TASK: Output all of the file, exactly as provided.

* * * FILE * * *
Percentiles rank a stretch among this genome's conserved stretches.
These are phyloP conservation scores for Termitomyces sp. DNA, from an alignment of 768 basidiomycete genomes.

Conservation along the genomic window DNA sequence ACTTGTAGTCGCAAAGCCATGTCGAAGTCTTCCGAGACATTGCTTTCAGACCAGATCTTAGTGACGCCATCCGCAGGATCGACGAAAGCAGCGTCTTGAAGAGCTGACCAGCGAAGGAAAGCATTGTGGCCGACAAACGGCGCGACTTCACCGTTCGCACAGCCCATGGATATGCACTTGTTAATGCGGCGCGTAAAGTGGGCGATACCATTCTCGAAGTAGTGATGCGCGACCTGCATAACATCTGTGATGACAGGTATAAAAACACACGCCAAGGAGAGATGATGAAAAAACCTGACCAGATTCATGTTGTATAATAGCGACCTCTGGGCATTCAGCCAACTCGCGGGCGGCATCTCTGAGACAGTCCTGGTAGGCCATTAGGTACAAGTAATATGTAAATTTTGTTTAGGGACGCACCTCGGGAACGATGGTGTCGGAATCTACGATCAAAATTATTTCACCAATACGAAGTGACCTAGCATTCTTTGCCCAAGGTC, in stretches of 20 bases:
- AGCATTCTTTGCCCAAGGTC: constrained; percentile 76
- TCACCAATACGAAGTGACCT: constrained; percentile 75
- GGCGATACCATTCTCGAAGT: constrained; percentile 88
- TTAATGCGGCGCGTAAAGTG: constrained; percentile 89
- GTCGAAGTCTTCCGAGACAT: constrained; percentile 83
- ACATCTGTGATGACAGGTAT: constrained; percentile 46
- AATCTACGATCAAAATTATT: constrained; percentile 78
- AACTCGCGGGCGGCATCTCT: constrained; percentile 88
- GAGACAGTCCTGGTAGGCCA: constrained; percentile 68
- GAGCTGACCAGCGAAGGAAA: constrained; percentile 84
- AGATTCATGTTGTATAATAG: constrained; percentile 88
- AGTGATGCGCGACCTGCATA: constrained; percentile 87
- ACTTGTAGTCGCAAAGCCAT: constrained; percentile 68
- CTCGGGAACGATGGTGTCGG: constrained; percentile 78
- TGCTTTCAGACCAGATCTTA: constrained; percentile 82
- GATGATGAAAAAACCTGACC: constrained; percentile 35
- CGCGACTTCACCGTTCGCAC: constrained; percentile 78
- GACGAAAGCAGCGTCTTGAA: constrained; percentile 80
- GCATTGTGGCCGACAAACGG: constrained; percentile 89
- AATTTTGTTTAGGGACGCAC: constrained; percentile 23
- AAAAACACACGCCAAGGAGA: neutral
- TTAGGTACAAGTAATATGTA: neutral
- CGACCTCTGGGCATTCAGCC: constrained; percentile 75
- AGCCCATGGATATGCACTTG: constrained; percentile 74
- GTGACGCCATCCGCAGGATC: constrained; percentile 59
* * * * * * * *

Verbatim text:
Percentiles rank a stretch among this genome's conserved stretches.
These are phyloP conservation scores for Termitomyces sp. DNA, from an alignment of 768 basidiomycete genomes.

Conservation along the genomic window DNA sequence ACTTGTAGTCGCAAAGCCATGTCGAAGTCTTCCGAGACATTGCTTTCAGACCAGATCTTAGTGACGCCATCCGCAGGATCGACGAAAGCAGCGTCTTGAAGAGCTGACCAGCGAAGGAAAGCATTGTGGCCGACAAACGGCGCGACTTCACCGTTCGCACAGCCCATGGATATGCACTTGTTAATGCGGCGCGTAAAGTGGGCGATACCATTCTCGAAGTAGTGATGCGCGACCTGCATAACATCTGTGATGACAGGTATAAAAACACACGCCAAGGAGAGATGATGAAAAAACCTGACCAGATTCATGTTGTATAATAGCGACCTCTGGGCATTCAGCCAACTCGCGGGCGGCATCTCTGAGACAGTCCTGGTAGGCCATTAGGTACAAGTAATATGTAAATTTTGTTTAGGGACGCACCTCGGGAACGATGGTGTCGGAATCTACGATCAAAATTATTTCACCAATACGAAGTGACCTAGCATTCTTTGCCCAAGGTC, in stretches of 20 bases:
- AGCATTCTTTGCCCAAGGTC: constrained; percentile 76
- TCACCAATACGAAGTGACCT: constrained; percentile 75
- GGCGATACCATTCTCGAAGT: constrained; percentile 88
- TTAATGCGGCGCGTAAAGTG: constrained; percentile 89
- GTCGAAGTCTTCCGAGACAT: constrained; percentile 83
- ACATCTGTGATGACAGGTAT: constrained; percentile 46
- AATCTACGATCAAAATTATT: constrained; percentile 78
- AACTCGCGGGCGGCATCTCT: constrained; percentile 88
- GAGACAGTCCTGGTAGGCCA: constrained; percentile 68
- GAGCTGACCAGCGAAGGAAA: constrained; percentile 84
- AGATTCATGTTGTATAATAG: constrained; percentile 88
- AGTGATGCGCGACCTGCATA: constrained; percentile 87
- ACTTGTAGTCGCAAAGCCAT: constrained; percentile 68
- CTCGGGAACGATGGTGTCGG: constrained; percentile 78
- TGCTTTCAGACCAGATCTTA: constrained; percentile 82
- GATGATGAAAAAACCTGACC: constrained; percentile 35
- CGCGACTTCACCGTTCGCAC: constrained; percentile 78
- GACGAAAGCAGCGTCTTGAA: constrained; percentile 80
- GCATTGTGGCCGACAAACGG: constrained; percentile 89
- AATTTTGTTTAGGGACGCAC: constrained; percentile 23
- AAAAACACACGCCAAGGAGA: neutral
- TTAGGTACAAGTAATATGTA: neutral
- CGACCTCTGGGCATTCAGCC: constrained; percentile 75
- AGCCCATGGATATGCACTTG: constrained; percentile 74
- GTGACGCCATCCGCAGGATC: constrained; percentile 59